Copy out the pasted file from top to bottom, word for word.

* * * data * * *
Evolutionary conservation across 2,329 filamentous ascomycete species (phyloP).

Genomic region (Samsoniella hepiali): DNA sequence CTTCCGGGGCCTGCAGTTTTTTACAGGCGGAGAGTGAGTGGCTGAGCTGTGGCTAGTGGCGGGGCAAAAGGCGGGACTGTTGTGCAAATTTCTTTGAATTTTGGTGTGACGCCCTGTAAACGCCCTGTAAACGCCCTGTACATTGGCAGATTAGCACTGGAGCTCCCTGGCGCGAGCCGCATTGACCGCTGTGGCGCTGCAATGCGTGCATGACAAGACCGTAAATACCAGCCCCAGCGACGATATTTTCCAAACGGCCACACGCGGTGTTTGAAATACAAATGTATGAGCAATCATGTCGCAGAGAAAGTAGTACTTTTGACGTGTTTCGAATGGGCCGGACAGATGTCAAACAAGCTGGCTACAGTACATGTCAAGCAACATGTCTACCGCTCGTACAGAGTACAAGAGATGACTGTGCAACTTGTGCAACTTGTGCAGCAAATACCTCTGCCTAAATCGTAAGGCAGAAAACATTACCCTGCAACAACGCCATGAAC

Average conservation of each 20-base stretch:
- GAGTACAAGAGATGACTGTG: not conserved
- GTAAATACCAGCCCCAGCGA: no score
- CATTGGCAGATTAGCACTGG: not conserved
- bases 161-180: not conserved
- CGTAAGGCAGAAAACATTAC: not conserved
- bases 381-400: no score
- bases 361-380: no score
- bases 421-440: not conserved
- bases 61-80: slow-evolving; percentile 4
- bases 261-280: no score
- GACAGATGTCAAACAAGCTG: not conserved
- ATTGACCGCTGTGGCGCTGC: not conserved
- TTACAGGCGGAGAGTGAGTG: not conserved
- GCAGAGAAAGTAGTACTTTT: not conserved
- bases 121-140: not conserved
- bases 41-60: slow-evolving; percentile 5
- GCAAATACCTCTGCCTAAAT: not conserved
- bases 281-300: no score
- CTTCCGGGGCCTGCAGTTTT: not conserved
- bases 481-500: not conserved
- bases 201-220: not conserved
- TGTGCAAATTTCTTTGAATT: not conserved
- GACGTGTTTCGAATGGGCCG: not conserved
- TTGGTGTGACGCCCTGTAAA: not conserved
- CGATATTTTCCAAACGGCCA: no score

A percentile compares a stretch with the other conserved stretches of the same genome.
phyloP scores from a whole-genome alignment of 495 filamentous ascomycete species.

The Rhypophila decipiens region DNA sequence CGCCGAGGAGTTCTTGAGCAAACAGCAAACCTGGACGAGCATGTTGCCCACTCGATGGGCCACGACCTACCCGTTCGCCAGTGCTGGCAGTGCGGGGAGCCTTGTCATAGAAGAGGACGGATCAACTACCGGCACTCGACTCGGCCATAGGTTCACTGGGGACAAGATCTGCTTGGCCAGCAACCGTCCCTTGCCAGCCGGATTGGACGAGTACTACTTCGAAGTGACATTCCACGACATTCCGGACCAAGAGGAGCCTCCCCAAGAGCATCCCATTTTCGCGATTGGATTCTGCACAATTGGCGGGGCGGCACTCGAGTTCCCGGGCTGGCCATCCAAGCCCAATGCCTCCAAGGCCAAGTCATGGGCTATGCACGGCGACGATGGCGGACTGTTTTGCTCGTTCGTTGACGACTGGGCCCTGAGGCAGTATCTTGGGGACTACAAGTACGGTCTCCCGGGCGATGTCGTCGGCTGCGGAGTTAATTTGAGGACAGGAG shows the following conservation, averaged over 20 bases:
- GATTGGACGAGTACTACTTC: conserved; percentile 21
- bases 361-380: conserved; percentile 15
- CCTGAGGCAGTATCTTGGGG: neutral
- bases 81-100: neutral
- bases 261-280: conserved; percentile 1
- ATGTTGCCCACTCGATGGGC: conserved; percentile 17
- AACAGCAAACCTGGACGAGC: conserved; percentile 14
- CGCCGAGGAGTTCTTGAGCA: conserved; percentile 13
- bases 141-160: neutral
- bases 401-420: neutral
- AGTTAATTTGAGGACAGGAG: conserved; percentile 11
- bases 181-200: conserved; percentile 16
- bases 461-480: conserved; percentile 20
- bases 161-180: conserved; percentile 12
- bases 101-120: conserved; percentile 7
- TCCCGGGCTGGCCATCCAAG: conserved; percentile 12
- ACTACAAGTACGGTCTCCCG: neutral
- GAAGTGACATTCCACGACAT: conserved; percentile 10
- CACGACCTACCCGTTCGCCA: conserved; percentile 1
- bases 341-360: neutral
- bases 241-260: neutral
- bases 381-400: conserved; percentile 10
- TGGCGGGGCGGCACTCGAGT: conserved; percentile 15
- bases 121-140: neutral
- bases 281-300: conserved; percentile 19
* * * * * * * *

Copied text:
Evolutionary conservation across 2,329 filamentous ascomycete species (phyloP).

Genomic region (Samsoniella hepiali): DNA sequence CTTCCGGGGCCTGCAGTTTTTTACAGGCGGAGAGTGAGTGGCTGAGCTGTGGCTAGTGGCGGGGCAAAAGGCGGGACTGTTGTGCAAATTTCTTTGAATTTTGGTGTGACGCCCTGTAAACGCCCTGTAAACGCCCTGTACATTGGCAGATTAGCACTGGAGCTCCCTGGCGCGAGCCGCATTGACCGCTGTGGCGCTGCAATGCGTGCATGACAAGACCGTAAATACCAGCCCCAGCGACGATATTTTCCAAACGGCCACACGCGGTGTTTGAAATACAAATGTATGAGCAATCATGTCGCAGAGAAAGTAGTACTTTTGACGTGTTTCGAATGGGCCGGACAGATGTCAAACAAGCTGGCTACAGTACATGTCAAGCAACATGTCTACCGCTCGTACAGAGTACAAGAGATGACTGTGCAACTTGTGCAACTTGTGCAGCAAATACCTCTGCCTAAATCGTAAGGCAGAAAACATTACCCTGCAACAACGCCATGAAC

Average conservation of each 20-base stretch:
- GAGTACAAGAGATGACTGTG: not conserved
- GTAAATACCAGCCCCAGCGA: no score
- CATTGGCAGATTAGCACTGG: not conserved
- bases 161-180: not conserved
- CGTAAGGCAGAAAACATTAC: not conserved
- bases 381-400: no score
- bases 361-380: no score
- bases 421-440: not conserved
- bases 61-80: slow-evolving; percentile 4
- bases 261-280: no score
- GACAGATGTCAAACAAGCTG: not conserved
- ATTGACCGCTGTGGCGCTGC: not conserved
- TTACAGGCGGAGAGTGAGTG: not conserved
- GCAGAGAAAGTAGTACTTTT: not conserved
- bases 121-140: not conserved
- bases 41-60: slow-evolving; percentile 5
- GCAAATACCTCTGCCTAAAT: not conserved
- bases 281-300: no score
- CTTCCGGGGCCTGCAGTTTT: not conserved
- bases 481-500: not conserved
- bases 201-220: not conserved
- TGTGCAAATTTCTTTGAATT: not conserved
- GACGTGTTTCGAATGGGCCG: not conserved
- TTGGTGTGACGCCCTGTAAA: not conserved
- CGATATTTTCCAAACGGCCA: no score

A percentile compares a stretch with the other conserved stretches of the same genome.
phyloP scores from a whole-genome alignment of 495 filamentous ascomycete species.

The Rhypophila decipiens region DNA sequence CGCCGAGGAGTTCTTGAGCAAACAGCAAACCTGGACGAGCATGTTGCCCACTCGATGGGCCACGACCTACCCGTTCGCCAGTGCTGGCAGTGCGGGGAGCCTTGTCATAGAAGAGGACGGATCAACTACCGGCACTCGACTCGGCCATAGGTTCACTGGGGACAAGATCTGCTTGGCCAGCAACCGTCCCTTGCCAGCCGGATTGGACGAGTACTACTTCGAAGTGACATTCCACGACATTCCGGACCAAGAGGAGCCTCCCCAAGAGCATCCCATTTTCGCGATTGGATTCTGCACAATTGGCGGGGCGGCACTCGAGTTCCCGGGCTGGCCATCCAAGCCCAATGCCTCCAAGGCCAAGTCATGGGCTATGCACGGCGACGATGGCGGACTGTTTTGCTCGTTCGTTGACGACTGGGCCCTGAGGCAGTATCTTGGGGACTACAAGTACGGTCTCCCGGGCGATGTCGTCGGCTGCGGAGTTAATTTGAGGACAGGAG shows the following conservation, averaged over 20 bases:
- GATTGGACGAGTACTACTTC: conserved; percentile 21
- bases 361-380: conserved; percentile 15
- CCTGAGGCAGTATCTTGGGG: neutral
- bases 81-100: neutral
- bases 261-280: conserved; percentile 1
- ATGTTGCCCACTCGATGGGC: conserved; percentile 17
- AACAGCAAACCTGGACGAGC: conserved; percentile 14
- CGCCGAGGAGTTCTTGAGCA: conserved; percentile 13
- bases 141-160: neutral
- bases 401-420: neutral
- AGTTAATTTGAGGACAGGAG: conserved; percentile 11
- bases 181-200: conserved; percentile 16
- bases 461-480: conserved; percentile 20
- bases 161-180: conserved; percentile 12
- bases 101-120: conserved; percentile 7
- TCCCGGGCTGGCCATCCAAG: conserved; percentile 12
- ACTACAAGTACGGTCTCCCG: neutral
- GAAGTGACATTCCACGACAT: conserved; percentile 10
- CACGACCTACCCGTTCGCCA: conserved; percentile 1
- bases 341-360: neutral
- bases 241-260: neutral
- bases 381-400: conserved; percentile 10
- TGGCGGGGCGGCACTCGAGT: conserved; percentile 15
- bases 121-140: neutral
- bases 281-300: conserved; percentile 19